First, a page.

Family awaits ailing pastor's return from North Korea

Geneva Matthews
August 11, 2017

A Canadian pastor freed from a North Korean prison on humanitarian grounds is healthy and not in critical condition, his family said on Thursday.

The federal government, which sent Prime Minister Justin Trudeau's senior adviser on foreign affairs to Pyongyang, was working behind the scenes and deserves credit for Lim's release.

Lim, who served in one of the largest churches in Canada, had been sentenced to hard labor for life in December 2015 after North Korea accused him of attempting to overthrow the regime.

The prime minister's spokesman Cameron Ahmad said the government considered Lim's health of "utmost importance" but did not give more details.

Hyeon Soo Lim, a pastor with the Light Korean Presbyterian Church in Mississauga, Ontario, is expected to arrive back in Canada on Thursday after more than two years in detention.

North Korea's official news agency had announced Wednesday that the 62-year-old pastor and humanitarian worker who suffers from high blood pressure was released for health reasons.

It's not known what persuaded the North Koreans to do the decent thing in this case and allow Lim to return home to Canada.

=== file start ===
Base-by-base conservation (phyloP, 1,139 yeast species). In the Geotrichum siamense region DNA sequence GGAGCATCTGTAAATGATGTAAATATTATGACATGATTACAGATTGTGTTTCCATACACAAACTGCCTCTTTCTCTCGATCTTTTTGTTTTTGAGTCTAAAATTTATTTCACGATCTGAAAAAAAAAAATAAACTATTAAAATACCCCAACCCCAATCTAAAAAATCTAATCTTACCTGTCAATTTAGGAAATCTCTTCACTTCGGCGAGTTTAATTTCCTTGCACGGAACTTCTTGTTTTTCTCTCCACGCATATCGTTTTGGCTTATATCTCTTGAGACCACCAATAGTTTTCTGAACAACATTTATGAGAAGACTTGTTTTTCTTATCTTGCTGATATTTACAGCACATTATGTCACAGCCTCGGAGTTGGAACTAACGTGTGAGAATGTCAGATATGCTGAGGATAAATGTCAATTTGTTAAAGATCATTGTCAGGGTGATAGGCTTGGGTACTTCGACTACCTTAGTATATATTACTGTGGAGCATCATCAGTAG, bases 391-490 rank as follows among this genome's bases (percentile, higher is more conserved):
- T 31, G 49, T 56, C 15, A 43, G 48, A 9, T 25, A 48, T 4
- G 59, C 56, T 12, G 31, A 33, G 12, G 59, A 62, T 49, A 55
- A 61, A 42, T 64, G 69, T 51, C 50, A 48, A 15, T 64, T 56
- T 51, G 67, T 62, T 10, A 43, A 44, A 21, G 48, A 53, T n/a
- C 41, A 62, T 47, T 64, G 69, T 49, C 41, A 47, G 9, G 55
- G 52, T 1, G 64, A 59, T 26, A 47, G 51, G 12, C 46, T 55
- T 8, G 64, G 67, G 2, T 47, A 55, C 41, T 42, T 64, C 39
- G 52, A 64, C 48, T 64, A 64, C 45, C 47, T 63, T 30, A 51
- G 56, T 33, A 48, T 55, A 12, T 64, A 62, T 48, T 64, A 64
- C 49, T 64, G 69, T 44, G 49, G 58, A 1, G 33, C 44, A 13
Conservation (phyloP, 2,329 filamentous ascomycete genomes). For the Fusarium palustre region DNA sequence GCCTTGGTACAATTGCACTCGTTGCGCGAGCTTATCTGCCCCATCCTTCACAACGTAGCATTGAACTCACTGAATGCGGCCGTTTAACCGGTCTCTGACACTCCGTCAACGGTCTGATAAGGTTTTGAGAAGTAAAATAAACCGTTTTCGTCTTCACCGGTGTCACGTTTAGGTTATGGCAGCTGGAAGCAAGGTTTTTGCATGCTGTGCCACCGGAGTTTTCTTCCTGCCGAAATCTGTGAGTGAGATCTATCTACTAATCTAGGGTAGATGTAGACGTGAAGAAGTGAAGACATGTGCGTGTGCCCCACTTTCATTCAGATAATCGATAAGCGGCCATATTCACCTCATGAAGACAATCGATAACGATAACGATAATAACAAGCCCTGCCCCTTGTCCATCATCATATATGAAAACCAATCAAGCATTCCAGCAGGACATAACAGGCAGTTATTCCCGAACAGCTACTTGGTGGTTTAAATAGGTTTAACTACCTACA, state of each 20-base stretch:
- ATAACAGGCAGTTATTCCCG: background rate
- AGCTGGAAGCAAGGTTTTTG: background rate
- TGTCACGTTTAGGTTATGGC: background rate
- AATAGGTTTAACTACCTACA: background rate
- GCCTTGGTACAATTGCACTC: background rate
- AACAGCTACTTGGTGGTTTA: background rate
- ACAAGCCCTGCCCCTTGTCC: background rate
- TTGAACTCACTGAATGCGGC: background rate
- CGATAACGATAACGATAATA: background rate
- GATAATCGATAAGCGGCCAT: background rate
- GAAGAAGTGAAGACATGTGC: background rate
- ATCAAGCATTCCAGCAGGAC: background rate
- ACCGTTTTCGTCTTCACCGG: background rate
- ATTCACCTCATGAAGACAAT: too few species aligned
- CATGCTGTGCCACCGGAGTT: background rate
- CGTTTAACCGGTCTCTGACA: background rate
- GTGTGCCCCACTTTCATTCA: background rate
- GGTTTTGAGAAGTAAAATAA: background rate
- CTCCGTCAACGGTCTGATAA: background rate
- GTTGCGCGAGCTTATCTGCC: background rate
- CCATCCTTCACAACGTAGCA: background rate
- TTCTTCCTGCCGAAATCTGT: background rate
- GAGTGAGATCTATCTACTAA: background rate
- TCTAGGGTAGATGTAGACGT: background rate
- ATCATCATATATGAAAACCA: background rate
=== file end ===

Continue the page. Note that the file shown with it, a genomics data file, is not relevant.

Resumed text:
"Operational security considerations prevent us from discussing the matter further. The standing committee collectively acknowledged the need for a stringent state of security in the region due to Pyongyang's recent continual provocations, and urged North Korea to immediately stop taking actions that are raising tensions".

"So far, it has been confirmed that government officials and a doctor are accompanying Reverend Lim", said the source, speaking on condition of anonymity because they were not authorised to speak to media.

Pastor Hyeon Soo Lim is seen speaking in Pyongyang, North Korea on July 30, 2015 in the image made from video.

The North said Wednesday it was considering a missile strike near U.S. bases in Guam.

Pastor Lim's church, which is around 3,000 strong, has supported various missions to North Korea.

Three US citizens remain in custody as relations with Washington have grown increasingly tense.

Lim, who has a wife and son living in the Toronto area, started the Light Korean Presbyterian Church almost three decades ago, shortly after he emigrated from South Korea.

The European Council first adopted United Nations measures against North Korea in 2006.

In addition, in August 2011, Canada imposed economic sanctions against North Korea under the Special Economic Measures Act (SEMA).

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